The Best Bits of Hadrian’s Wall: the Forts (Carrawburgh)

Carrawburgh fort (BROCOLITIA)

plan of Carrawburgh

Carrawburgh (pronounced Carra-Bruff) fort is 7.6km (4.75 miles) from Housesteads and 5.6km (3.5 miles) from Chesters. It is one of the forts that sits astride the Wall, rather than attached to the rear or even detached. Occupying 1.6ha (3.9 acres), it was constructed after the Vallum, the course of which runs under it. It was garrisoned by the cohors I Aquitanorum in the 2nd century and other units attested include the cohortes I Cugernorum, I Frixiavonum, and I Tungrorum (the last of which, as we know from Housesteads, was milliary, so only a detachment would have fitted in). Cohors I Batavorum was recorded in the 3rd and 4th centuries.

There is little to see of the fort, although its platform is still prominent (and can be inspected using the stile next to the car park), but to the south-west, the mithraeum outwith the fort in the civil settlement is on display. When excavated, the waterlogged conditions preserved many organic remains that enabled a detailed reconstruction to be built in the former Museum of Antiquities, now recreated as a rather-less-successful video display in the Great North Museum, both in Newcastle. On site, the organic components have been cast in concrete, which is also the medium employed for the replica statuary and altars.

mithraeum at Carrawburgh

Designed to mimic a cave and produce what excitable marketing types would probably call ‘an immersive experience’ these days, devotees entered at the south end of this small quasi-apsidal building, encountering a diminutive lobby or vestibule, separated from the rest of the interior by a wooden screen. Beyond the screen were two wicker-lined benches, one on either side, attended by Mithras’ familiar torch-bearing companions Cautes and Cautopates (the former with his torch held upwards, the latter downwards). Cautes has lost his head, but of poor old Cautopates, only the feet remain. At the northern end, there are three altars, dedicated by commanders of the cohors I Batavorum. The one on the left incorporates a nice little effect, whereby the radiate crown of Mithras has been pierced, enabling a lamp to be placed behind it for some minimalistic visual trickery. Evidence of what went on in here includes burnt pine cones, a chicken’s head, and bones from pork, lamb, and more chickens: obviously somebody’s idea of a fun night out in the vicus. The whole thing was thoroughly trashed in the 4th century AD and it is speculated that Christians may have been responsible.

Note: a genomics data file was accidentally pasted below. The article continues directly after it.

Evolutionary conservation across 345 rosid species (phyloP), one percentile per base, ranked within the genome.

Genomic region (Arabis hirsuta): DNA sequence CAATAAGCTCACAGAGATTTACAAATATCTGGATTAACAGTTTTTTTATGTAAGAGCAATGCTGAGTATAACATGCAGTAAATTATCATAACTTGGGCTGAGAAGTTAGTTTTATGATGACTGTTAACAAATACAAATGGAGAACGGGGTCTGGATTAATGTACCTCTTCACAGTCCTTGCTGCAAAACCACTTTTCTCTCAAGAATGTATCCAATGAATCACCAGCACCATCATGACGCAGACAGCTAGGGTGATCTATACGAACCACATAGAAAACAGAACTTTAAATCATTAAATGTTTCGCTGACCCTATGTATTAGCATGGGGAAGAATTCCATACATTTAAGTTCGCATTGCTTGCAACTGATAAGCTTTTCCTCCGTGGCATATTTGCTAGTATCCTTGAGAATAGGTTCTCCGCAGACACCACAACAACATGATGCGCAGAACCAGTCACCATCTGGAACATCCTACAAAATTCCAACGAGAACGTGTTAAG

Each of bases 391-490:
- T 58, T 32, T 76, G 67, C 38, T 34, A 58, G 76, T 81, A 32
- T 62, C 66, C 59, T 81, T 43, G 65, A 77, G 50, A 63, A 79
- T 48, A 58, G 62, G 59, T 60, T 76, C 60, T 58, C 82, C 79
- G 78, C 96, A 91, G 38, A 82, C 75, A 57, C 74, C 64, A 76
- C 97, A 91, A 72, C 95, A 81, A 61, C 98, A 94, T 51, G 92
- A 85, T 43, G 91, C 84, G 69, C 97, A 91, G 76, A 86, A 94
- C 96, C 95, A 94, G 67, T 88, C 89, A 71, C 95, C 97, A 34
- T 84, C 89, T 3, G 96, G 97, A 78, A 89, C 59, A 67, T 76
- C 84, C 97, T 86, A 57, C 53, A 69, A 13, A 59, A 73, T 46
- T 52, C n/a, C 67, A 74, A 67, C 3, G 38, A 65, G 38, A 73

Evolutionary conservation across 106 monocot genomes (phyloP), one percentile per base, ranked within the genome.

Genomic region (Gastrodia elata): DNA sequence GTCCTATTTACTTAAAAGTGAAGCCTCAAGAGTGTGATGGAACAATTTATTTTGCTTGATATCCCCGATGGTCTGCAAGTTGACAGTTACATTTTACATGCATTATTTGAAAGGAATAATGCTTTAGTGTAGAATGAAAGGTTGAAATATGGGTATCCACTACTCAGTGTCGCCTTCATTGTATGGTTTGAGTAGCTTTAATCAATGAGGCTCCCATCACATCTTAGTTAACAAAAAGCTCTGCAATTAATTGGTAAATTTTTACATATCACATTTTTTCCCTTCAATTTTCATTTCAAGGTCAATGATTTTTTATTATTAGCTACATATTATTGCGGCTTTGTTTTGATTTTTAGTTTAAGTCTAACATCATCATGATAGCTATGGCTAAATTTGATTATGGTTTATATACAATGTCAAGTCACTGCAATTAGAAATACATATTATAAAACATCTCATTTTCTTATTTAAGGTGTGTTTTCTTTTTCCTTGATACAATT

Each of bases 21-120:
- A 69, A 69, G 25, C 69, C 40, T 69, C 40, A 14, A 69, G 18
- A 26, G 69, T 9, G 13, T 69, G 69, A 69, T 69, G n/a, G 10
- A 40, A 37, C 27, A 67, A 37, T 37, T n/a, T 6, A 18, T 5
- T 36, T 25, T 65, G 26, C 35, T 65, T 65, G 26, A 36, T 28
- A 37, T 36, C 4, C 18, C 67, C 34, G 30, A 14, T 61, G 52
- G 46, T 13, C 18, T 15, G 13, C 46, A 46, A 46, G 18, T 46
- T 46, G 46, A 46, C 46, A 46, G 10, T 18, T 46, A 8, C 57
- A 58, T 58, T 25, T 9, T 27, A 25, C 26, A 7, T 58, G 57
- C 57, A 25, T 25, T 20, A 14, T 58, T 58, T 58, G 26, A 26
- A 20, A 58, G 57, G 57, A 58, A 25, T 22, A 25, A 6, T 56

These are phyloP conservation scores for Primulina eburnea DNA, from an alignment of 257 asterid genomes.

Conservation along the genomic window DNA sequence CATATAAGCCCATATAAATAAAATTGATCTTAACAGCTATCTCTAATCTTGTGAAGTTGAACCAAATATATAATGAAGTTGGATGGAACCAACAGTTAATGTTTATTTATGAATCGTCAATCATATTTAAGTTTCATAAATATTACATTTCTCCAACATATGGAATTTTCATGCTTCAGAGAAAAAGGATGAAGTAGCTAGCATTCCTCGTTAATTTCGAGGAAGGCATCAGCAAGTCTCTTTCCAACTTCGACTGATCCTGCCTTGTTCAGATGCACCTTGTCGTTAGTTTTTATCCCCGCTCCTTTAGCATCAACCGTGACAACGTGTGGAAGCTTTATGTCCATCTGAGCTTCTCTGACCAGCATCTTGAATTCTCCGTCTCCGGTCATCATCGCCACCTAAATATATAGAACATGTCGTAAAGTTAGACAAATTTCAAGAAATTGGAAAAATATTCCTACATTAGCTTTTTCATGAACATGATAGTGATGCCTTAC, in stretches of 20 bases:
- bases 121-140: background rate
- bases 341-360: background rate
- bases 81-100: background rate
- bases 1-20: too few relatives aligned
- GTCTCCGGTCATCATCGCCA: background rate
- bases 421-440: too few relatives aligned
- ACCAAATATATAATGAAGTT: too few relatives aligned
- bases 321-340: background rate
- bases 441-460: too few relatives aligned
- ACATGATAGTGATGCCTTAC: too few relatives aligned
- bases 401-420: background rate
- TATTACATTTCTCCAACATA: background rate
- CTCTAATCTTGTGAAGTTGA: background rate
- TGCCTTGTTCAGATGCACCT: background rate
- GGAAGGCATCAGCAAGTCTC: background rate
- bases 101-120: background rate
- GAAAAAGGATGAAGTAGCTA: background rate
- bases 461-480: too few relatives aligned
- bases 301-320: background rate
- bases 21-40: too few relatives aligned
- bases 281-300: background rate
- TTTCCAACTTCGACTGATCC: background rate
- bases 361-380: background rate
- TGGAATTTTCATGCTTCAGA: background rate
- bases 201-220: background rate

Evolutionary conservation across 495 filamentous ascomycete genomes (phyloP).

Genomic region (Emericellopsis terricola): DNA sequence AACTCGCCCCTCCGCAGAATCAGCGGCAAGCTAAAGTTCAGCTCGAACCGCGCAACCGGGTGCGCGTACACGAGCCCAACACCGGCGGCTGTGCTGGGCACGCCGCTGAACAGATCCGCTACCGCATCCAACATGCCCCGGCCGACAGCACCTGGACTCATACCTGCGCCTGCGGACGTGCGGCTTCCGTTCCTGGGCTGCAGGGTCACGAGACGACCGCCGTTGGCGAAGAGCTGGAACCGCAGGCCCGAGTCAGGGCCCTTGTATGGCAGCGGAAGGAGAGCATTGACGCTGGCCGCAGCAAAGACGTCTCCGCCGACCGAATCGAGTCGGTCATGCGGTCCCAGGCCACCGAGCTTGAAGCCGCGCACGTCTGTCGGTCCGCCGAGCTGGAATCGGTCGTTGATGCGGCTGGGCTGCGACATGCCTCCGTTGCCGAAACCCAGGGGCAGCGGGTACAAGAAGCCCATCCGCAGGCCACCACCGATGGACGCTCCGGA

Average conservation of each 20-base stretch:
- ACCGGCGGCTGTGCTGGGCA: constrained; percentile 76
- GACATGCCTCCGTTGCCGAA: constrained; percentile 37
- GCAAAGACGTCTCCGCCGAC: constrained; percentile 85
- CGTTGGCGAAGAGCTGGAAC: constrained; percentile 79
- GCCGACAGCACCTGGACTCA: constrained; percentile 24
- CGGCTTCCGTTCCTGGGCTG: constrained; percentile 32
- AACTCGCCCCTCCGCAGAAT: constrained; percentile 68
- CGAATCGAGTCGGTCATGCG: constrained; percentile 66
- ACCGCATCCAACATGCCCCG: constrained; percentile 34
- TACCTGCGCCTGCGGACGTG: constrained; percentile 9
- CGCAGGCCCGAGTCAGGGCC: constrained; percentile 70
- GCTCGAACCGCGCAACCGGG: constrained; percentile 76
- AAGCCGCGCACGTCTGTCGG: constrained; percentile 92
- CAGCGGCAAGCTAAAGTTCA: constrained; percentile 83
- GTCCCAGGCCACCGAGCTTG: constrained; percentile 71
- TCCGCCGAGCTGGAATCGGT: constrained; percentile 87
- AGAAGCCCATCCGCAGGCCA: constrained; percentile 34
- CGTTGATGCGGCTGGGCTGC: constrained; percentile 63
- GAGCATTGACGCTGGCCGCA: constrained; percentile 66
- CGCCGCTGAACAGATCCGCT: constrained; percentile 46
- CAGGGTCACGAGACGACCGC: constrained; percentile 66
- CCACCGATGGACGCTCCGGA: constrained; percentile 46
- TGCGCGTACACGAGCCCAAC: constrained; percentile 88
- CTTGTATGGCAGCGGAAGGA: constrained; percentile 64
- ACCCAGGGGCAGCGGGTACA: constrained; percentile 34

Mithraism was an elitist cult (the temple could only accommodate twelve so it was obviously not meant for the common soldiery), with a strict hierarchy that mimicked the army’s rank structure, and a series of ordeals beloved of such institutions

Immediately outside the entrance at the western end of the mithraeum was another small shrine, dedicated to the nymphs (unsurprising, given the presence of so much water in the vicinity) and the genius loci (literally ‘spirit of the place’).

The remains of Coventina’s shrine lie nearby, but there was also a bath-house on this side of the fort, excavated by Clayton but not now visible… well, in fact, to be brutally honest, it is currently ‘lost’.

Coventina's Well with Carrawburgh behind

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